The Australian Bureau of Meteorology (BOM) has signed a AU$77 million supercomputer contract with American manufacturer Cray.
The announcement was made on Tuesday morning with the BOM confirming that the new Cray XC-40 supercomputer is expected to be up and running mid-2016, replacing the ageing Sun Microsystems machine which was commissioned in 2013.
"The supercomputer is going to upgrade our capability to deliver forecasts more accurately, more frequently, and with greater precision," BOM CIO and deputy director information systems and services Lesley Seebeck told ZDNet.
"It is going to allow us to take on board a lot of the data that's coming in from new and upgraded data sources, and it's going to be able to provide far more resolution for the Australian public.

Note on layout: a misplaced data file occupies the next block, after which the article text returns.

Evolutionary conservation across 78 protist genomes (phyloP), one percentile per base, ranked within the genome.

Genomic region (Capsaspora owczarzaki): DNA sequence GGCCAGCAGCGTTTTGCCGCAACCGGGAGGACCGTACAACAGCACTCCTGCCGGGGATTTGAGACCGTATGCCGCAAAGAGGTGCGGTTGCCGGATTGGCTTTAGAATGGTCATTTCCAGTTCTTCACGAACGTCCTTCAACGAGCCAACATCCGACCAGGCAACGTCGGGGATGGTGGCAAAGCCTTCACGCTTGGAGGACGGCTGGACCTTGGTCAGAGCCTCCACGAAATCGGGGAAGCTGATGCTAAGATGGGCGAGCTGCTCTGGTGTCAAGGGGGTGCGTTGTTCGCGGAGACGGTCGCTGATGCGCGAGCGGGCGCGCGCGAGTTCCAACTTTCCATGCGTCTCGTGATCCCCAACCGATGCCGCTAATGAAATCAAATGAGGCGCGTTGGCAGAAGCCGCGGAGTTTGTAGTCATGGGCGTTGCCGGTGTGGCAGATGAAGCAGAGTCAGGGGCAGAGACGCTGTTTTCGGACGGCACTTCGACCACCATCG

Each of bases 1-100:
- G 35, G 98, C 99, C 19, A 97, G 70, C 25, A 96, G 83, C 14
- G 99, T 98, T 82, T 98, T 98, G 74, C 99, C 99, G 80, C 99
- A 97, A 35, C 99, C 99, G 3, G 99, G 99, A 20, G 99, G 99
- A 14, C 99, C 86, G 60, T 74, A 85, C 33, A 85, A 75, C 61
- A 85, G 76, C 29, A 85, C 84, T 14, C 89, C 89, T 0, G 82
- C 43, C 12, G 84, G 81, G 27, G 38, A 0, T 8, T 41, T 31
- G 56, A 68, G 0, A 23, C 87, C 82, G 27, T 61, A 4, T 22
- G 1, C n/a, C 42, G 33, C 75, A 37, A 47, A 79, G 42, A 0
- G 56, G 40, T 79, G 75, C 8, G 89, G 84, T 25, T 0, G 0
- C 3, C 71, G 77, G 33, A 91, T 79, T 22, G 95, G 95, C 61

"By 2018 we're going to move into a 1.5km grid, we're going to get right down to fine resolution in the cities, verses the 4km we currently see," she said.
The Cray system is the ninth supercomputer to be commissioned by the bureau, with the XC-40 expected to deliver about 16-times the capacity of the current computer.
According to Seebeck, the new machine should see a lifespan of about three years, with a mid-life upgrade scheduled for 2018.
The Cray XC-40 supercomputer runs on a Linux-based operating system, specifically designed to run large, complex applications and scale efficiently to more than 500,000 processor cores.
According to April Neoh, regional sales manager for Cray, the specific model to be installed at the BOM will be comprised of 2,160 compute nodes, with 51,840 Intel Xeon cores, 276TB of RAM, and a usable storage of 4.3PB.